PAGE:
Every project Syyn Labs builds is unique. Our Rube Goldberg machines are no exception. We always endeavor to explore new ground, work with different materials and types of interactions, always setting new challenges for ourselves. Whether it’s building a machine outdoors, working with elite athletes, shooting lengthy machines in one-shot, or even working with exotic materials or animals, we always try to find new and exciting ways to tell stories that both excite the viewer and satisfy our client’s messaging requirements.
For this project, Blizzard wanted a very “science-y” theme to promote the latest expansion pack for their game Hearthstone and, because the Hearthstone is, in essence, a battlefield game, it made sense to us to include physical interactions that evoke “battle” elements from the game. Right from the start of the design process, it was clear we needed sparks, fire, rockets, and fireballs. To round out the use of these elements, we added in electric bolts from a Tesla coil, electromagnets, and 25-lbs. ice blocks – both as a kinetic object sliding down a slide, and as the frozen water it is; waiting to be released but the proper application of heat. Water, ice, fire, electricity, magnets, rockets… We certainly explored new and exciting Rube Goldberg territory!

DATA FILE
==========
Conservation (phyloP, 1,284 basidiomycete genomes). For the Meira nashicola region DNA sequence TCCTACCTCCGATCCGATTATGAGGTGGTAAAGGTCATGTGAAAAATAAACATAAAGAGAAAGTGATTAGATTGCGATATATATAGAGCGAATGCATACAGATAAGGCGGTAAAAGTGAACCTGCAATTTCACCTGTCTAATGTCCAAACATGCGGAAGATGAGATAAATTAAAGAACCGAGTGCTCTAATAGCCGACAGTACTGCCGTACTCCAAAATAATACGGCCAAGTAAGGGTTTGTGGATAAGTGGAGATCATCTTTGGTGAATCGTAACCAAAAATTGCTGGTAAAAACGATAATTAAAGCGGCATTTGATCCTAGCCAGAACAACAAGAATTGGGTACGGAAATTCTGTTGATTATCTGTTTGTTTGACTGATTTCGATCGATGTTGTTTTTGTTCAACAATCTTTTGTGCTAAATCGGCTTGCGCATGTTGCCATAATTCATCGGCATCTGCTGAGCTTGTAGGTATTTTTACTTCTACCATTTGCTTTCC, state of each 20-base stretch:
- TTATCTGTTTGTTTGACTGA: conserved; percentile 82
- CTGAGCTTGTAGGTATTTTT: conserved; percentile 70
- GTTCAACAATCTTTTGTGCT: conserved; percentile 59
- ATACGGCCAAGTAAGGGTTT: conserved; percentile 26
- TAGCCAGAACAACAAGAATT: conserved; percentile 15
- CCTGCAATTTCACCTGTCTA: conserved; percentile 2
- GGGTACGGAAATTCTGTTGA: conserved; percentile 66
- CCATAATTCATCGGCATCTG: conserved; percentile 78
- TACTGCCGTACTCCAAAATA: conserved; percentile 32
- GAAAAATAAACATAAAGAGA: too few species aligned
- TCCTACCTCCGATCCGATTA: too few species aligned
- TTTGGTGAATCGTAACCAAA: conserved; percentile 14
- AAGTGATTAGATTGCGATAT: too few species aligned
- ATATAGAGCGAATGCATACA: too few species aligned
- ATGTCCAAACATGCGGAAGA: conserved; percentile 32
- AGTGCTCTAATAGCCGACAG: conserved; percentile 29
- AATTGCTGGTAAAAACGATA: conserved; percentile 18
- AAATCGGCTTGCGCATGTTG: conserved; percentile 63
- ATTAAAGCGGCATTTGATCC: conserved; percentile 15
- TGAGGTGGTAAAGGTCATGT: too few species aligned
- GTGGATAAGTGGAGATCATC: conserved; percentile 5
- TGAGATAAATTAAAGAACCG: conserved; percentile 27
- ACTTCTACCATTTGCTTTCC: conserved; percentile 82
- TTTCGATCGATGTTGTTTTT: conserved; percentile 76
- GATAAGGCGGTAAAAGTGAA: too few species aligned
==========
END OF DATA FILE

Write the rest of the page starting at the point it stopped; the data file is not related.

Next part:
But it wasn’t enough to simply string these elements together into a chain reaction. We wanted the machine to have the back-and-fourth feel as if the interactions were effectively player “turns” in the game and to fit into the shape of the Hearthstone board when viewed from above, allowing for a nicely circular finish.
In the end, the machine contained 63 physical interactions, including our three custom-built fireball canons, two electromagnets, our propane bubble maker, and an 1800-degree flame thrower.
From the moment we began testing and construction, it took a little over two weeks to build, including all of the set dressing and floor elements to compete the game board look and feel. Once we competed filming, the machine was completely disassembled, and the materials sent off to be recycled, within a mere two hours.
In the end, although we had five standing by, we didn’t even completely use one whole fire extinguisher.